I found this to be a cleverly written book, a quick read that kept me engaged.  While the tale has a gothic feel, as well as moments of suspense, it also contains a healthy dose of humor.


The Graveyard Book,
written by Neil Gaiman
and illustrated by Dave McKean, 2008
When a man named Jack murders a family, he inadvertently leaves one survivor -- a young toddler.  The boy escapes from his home and ends up in a nearby graveyard.  Ghostly residents there adopt the boy, naming him Nobody (aka Bod).  They raise him in the graveyard, where Bod learns all about the living and the dead.  Now a teenager, Bod finds himself in danger from the man Jack who is still hunting him.

As Gaiman himself says, this story was inspired by Rudyard Kipling's The Jungle Book, only instead of being raised by wolves, Bod is brought up by ghosts.  I thought this was an interesting plot idea, and Gaiman succeeds in mixing the macabre with humor and fantasy to create an engrossing book.


Looking for a quirky and frightfully funny book series?  Try this one:

May Bird and the Ever After,
written by Jodi Lynn Anderson
and illustrated by Leonid Gore, 2005
Ten-year-old May Bird lives near the woods of Briery Swamp, a place where several different people have mysteriously disappeared over the years.  She's considered an oddball at school and her only friend is her pet cat, Somber Kitty.  One day May finds a letter from 1951 that is somehow addressed to her.  The letter leads her on a quest -- into Briery Swamp and then to the land of Ever After, where people go after they die.  There she encounters ghosts, ghouls, the Boogeyman, and the evil Bo Cleevil, all the while trying to get back home again.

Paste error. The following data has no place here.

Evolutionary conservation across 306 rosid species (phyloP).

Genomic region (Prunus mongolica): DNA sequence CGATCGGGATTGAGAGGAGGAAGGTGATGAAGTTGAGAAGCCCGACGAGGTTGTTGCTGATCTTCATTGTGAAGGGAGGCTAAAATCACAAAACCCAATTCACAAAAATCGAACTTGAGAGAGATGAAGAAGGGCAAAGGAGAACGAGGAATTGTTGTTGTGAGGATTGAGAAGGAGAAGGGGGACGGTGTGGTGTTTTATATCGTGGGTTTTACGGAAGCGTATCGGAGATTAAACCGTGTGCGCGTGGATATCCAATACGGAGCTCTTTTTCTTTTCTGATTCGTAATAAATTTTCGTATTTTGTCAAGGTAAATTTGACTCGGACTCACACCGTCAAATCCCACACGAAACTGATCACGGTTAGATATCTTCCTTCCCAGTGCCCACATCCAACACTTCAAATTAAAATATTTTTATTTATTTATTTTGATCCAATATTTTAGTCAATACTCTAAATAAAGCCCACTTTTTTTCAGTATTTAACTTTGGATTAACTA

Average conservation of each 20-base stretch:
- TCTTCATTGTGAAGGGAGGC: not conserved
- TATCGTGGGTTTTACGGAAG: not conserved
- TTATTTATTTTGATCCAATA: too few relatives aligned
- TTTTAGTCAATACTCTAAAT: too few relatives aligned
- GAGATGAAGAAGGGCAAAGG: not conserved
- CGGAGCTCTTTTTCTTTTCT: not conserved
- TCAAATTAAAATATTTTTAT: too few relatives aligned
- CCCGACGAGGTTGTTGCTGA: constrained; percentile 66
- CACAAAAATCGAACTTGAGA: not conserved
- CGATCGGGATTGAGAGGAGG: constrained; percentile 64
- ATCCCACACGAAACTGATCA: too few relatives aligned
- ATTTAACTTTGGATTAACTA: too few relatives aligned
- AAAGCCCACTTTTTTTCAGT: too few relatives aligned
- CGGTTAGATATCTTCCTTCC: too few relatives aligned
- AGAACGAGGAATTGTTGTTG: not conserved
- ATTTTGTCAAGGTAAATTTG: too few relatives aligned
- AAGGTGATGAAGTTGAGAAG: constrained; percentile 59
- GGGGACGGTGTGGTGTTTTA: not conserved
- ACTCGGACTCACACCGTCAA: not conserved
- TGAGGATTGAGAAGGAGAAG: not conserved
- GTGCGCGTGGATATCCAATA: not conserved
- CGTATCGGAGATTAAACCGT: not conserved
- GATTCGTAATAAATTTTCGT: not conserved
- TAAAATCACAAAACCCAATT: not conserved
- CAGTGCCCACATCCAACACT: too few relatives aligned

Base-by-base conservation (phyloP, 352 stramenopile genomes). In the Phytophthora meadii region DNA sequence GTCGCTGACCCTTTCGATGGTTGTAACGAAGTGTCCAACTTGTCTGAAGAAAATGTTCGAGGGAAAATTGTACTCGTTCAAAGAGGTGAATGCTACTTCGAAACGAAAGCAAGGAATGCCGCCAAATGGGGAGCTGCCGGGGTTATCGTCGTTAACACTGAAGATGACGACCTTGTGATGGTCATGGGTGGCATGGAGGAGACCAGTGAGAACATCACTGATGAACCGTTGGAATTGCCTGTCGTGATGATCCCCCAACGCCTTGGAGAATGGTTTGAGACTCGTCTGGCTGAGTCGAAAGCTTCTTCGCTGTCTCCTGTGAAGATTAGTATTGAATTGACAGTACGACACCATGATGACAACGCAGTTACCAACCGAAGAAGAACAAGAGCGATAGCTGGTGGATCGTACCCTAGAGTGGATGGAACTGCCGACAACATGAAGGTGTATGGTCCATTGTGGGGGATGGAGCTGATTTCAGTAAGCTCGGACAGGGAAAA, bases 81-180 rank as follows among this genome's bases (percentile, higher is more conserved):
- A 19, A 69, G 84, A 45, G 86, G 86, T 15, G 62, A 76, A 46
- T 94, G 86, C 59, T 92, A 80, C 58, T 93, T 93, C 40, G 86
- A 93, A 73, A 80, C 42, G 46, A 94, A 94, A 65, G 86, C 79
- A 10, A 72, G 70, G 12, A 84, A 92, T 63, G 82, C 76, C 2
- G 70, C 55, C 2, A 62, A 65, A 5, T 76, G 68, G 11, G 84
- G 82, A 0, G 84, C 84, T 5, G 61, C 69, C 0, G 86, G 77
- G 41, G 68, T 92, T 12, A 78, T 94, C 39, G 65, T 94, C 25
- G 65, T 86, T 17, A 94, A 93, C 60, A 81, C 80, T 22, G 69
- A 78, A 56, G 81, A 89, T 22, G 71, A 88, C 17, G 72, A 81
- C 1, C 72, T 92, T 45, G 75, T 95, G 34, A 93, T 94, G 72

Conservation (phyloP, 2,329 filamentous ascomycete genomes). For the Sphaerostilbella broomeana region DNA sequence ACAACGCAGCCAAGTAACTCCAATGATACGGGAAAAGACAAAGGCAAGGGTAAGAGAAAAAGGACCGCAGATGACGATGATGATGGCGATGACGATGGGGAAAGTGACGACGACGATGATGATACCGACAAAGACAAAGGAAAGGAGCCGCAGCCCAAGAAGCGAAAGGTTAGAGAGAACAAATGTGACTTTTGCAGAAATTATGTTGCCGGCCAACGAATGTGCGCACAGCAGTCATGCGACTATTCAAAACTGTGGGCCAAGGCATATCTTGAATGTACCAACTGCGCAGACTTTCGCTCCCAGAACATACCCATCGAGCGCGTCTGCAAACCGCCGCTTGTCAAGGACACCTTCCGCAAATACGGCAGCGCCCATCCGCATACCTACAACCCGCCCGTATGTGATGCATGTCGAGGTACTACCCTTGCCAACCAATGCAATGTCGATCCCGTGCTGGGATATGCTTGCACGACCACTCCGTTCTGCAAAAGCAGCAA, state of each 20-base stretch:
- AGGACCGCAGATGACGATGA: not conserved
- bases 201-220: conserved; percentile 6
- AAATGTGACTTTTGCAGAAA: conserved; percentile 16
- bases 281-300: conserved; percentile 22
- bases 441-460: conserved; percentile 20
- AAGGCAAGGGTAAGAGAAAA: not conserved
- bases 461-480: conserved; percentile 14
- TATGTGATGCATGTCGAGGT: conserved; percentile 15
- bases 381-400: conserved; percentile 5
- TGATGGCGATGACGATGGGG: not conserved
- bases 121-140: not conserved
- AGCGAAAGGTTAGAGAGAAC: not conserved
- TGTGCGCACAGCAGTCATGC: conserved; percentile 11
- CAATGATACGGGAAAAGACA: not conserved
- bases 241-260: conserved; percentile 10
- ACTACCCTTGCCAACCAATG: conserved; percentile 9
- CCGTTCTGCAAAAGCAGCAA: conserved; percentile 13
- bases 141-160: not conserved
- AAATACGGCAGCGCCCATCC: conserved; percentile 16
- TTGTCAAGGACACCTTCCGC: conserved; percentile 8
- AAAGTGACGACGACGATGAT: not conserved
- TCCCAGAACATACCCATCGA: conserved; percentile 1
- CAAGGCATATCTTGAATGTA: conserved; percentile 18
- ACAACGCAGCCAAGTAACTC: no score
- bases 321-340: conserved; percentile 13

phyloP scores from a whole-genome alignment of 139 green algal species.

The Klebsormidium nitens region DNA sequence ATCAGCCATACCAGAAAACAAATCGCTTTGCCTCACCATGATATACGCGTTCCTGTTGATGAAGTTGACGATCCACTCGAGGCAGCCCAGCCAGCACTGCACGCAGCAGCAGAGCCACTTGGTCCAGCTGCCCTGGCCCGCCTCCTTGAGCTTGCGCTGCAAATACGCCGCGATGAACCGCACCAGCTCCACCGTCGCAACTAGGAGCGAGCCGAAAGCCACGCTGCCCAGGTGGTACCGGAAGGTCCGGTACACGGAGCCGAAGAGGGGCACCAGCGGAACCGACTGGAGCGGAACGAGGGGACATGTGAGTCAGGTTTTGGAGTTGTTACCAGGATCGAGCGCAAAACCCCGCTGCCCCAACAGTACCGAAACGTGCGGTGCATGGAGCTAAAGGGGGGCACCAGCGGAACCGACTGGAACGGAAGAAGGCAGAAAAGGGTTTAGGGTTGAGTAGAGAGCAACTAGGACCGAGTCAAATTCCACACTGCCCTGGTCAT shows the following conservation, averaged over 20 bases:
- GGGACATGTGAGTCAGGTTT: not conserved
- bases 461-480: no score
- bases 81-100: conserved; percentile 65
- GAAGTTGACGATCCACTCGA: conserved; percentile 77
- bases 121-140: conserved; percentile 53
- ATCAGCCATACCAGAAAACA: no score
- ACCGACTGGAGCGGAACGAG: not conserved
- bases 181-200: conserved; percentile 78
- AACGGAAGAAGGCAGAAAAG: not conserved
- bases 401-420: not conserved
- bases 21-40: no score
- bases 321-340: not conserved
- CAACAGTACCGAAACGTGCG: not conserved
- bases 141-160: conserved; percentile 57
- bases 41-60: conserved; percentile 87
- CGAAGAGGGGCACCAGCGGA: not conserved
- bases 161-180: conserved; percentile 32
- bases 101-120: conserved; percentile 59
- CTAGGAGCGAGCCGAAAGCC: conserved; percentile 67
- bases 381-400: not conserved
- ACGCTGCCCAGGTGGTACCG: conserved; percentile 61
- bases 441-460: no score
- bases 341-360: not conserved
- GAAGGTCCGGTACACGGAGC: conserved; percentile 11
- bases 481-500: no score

May Bird Among the Stars, 2006
May Bird is still alive... and still stuck in the Afterlife.  She is torn between going home to her mother (if she can ever figure out how to get back) and saving her friends in Ever After from the evil Bo Cleevil.

May Bird Warrior Princess, 2007
May Bird is finally back on Earth and famous for having survived "the land of the dead".  She feels out of place, however, and finds herself missing those she left behind in Ever After.  When she returns to the Afterlife, she discovers that much has changed (for the worse) in her absence.  Can she save Ever After -- and Earth itself -- from Bo Cleevil?